The Supreme Court has reserved ruling on applications relating to the Abia State governorship tussle for May 12.
A five-member panel of the apex court presided over by the Acting Chief Justice of Nigeria, Walter Onnoghen, gave the date after hearing arguments from counsel on the matter.
A businessman, Samson Ogah, had approached the Supreme Court to challenge the August 18, 2016 ruling of the Appeal Court. The appellate court reversed a previous judgement by the Abuja division of the Federal High Court that declared Mr. Ogah the candidate of the Peoples Democratic Party for the 2015 governorship election, instead of Okezie Ikpeazu who ran and won the election.
The judgement delivered by Justice Okon Abang on June 27, 2016 had sacked Mr. Ikpeazu from office as governor of Abia State, after the court found him guilty of tax offences.
In another judgement on August 18, however, the appellate court described the ruling by Mr. Abang as a rape of democracy and ordered that Mr. Ikpeazu retains his office.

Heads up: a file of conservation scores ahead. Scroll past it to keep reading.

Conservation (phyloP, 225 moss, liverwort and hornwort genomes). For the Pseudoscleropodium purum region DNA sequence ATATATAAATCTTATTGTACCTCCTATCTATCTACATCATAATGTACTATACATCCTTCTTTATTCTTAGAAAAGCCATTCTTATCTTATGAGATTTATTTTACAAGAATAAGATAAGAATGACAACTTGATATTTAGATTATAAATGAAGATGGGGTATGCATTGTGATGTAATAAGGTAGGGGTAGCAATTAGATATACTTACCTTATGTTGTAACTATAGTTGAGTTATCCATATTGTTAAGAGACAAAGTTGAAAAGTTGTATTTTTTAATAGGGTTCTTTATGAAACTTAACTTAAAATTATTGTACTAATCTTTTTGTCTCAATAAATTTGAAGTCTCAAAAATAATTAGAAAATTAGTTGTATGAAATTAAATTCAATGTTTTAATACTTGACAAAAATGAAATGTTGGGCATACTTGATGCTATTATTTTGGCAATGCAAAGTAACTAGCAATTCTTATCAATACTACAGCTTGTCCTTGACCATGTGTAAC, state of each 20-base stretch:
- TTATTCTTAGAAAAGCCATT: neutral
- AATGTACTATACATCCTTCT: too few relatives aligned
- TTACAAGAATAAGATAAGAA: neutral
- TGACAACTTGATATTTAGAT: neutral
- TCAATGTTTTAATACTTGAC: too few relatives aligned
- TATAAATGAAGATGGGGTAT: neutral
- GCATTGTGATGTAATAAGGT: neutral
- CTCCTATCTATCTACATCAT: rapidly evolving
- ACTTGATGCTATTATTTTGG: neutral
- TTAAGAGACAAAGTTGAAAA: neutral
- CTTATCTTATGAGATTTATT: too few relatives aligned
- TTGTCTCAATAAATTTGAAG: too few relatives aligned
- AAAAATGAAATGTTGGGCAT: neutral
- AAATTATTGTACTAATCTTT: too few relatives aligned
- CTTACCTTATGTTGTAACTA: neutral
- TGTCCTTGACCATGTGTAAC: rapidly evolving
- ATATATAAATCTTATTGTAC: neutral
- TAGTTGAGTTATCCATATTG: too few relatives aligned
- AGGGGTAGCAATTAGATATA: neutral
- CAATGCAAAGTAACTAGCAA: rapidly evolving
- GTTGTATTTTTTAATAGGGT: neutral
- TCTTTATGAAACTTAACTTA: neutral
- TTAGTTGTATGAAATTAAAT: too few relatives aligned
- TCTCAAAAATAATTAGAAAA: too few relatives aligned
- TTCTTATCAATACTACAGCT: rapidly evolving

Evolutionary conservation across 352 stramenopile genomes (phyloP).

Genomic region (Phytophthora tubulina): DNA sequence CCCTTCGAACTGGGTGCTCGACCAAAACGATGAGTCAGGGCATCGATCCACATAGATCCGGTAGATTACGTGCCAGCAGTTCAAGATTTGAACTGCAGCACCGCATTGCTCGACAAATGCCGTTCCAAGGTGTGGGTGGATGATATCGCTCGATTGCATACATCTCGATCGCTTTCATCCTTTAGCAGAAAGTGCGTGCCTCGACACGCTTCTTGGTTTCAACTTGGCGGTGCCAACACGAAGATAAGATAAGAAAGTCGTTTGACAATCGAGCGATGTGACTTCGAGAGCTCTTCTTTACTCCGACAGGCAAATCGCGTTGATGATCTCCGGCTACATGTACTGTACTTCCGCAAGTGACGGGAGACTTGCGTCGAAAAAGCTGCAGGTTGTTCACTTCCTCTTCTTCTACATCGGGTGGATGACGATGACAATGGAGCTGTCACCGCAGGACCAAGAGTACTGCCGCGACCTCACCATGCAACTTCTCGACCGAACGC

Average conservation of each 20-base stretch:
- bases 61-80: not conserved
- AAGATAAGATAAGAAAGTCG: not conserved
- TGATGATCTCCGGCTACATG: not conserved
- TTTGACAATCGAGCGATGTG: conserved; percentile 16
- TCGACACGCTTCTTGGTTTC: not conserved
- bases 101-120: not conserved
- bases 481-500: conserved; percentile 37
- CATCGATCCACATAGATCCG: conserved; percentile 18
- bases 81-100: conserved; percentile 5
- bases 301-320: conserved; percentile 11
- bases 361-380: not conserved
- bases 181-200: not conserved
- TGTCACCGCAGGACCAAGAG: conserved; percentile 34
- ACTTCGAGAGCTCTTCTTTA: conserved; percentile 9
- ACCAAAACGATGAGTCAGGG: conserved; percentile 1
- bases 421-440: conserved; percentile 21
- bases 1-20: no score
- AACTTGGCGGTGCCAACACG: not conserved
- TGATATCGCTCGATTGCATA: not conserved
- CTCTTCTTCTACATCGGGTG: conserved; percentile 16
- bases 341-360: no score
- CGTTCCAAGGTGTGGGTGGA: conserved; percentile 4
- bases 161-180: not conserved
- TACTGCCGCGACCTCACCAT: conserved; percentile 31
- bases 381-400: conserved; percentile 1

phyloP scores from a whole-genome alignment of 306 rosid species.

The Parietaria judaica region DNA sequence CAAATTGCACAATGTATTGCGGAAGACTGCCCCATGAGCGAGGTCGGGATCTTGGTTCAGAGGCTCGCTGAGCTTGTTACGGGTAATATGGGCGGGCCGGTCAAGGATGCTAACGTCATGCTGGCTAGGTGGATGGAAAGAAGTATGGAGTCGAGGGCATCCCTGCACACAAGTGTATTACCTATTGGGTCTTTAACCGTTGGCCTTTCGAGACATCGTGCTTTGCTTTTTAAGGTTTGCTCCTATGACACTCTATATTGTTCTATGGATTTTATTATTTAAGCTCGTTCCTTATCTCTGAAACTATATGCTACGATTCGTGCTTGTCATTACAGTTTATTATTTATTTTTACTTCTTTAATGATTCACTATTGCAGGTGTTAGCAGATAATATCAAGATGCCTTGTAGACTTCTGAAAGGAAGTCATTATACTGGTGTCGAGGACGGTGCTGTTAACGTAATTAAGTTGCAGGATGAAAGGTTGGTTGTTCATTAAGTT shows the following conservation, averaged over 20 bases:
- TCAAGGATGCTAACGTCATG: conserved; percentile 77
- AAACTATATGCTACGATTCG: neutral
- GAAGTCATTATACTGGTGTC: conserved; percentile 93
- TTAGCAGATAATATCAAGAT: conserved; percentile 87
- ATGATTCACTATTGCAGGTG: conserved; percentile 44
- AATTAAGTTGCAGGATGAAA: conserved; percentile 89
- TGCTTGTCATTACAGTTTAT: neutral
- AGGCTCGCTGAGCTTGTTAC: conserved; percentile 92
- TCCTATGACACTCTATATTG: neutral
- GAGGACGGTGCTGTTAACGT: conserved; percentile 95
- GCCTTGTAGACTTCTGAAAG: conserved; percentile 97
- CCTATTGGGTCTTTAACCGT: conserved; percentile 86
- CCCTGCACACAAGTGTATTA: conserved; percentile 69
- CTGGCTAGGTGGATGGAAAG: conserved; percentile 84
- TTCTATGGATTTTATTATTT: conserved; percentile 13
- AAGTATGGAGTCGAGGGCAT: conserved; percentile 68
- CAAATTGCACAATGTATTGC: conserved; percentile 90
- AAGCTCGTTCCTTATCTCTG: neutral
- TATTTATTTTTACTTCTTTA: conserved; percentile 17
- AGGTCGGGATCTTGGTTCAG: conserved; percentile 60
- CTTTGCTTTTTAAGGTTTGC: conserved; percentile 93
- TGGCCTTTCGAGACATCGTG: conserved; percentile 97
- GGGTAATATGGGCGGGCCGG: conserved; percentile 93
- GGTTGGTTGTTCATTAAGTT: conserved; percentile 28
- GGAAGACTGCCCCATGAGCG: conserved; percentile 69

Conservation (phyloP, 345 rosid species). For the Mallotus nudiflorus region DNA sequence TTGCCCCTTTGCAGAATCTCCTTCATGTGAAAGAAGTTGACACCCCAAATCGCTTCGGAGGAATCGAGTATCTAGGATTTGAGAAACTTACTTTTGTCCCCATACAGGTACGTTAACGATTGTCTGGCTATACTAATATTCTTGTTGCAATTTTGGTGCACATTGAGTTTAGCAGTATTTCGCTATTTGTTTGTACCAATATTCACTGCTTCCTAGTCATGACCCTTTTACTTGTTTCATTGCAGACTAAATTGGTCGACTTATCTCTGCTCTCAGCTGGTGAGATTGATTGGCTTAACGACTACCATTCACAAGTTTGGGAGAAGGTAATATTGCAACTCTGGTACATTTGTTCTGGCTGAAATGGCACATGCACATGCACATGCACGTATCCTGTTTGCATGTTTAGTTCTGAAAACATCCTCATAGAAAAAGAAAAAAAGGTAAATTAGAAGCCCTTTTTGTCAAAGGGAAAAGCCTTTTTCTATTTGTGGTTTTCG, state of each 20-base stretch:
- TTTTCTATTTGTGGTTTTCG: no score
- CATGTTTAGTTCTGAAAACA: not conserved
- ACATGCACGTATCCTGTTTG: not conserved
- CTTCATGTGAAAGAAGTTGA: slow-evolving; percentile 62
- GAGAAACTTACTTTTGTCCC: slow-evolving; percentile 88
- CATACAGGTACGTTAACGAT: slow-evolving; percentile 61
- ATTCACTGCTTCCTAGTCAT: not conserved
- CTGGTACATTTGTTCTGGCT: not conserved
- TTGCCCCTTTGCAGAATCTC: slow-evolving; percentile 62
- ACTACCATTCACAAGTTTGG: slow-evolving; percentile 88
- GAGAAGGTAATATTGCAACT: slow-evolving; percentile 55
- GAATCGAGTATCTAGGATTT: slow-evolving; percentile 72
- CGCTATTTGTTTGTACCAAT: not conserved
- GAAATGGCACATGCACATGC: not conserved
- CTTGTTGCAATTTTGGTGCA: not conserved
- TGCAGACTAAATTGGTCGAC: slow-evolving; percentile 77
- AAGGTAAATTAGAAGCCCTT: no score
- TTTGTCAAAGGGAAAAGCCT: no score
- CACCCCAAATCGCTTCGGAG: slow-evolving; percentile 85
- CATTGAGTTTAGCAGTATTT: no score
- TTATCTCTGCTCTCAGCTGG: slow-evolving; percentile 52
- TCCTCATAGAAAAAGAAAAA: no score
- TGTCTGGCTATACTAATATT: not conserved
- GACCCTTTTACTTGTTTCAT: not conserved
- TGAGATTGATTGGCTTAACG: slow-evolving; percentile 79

Subsequently, Mr. Ogah approached the apex court to set aside the ruling of the appellate court.
Mr. Ogah’s lawyer, Alex Izinyon, said his client asked to be returned as the authentic candidate of the PDP in the said election because the incumbent governor was found guilty of falsifying tax documents.
He added that Mr. Ogah had emerged runner-up to Mr. Ikpeazu which also formed the bases for his qualification as the authentic candidate in the election, given the indictment against Mr. Ikpeazu.
Mr. Izinyon, a Senior Advocate of Nigeria, argued that according to law, issues bordering on falsification of such documents had adverse effect on the qualification or otherwise of the candidate in an election.
He stressed that the offence for which Mr. Ikpeazu was accused was a pre-election matter which should determine his qualification or otherwise as a candidate in the election.
But responding to Mr. Izinyon’s arguments, Mr. Ikpeazu’s lawyer, Wole Olanikpekun, said the appellate court took due consideration of the appropriate sections of the law and found that his client was duly qualified for the said election, as against the ruling of the FHC.
Another member of the Peoples Democratic Party, Friday Nwosu, who had also taken part in the party’s primaries ahead of the 2015 elections joined in the suit, both at the Appeal Court and at the Supreme Court.
During Wednesday’s hearing, Mr. Nwosu, whose application had in a previous sitting been struck out because it had been partially overtaken by events, approached the court with yet another application, forcing the presiding Justice Onnoghen to issue a fine of N200,000 to be paid personally by Mr. Nwosu’s lawyer, A.C. Ozioko.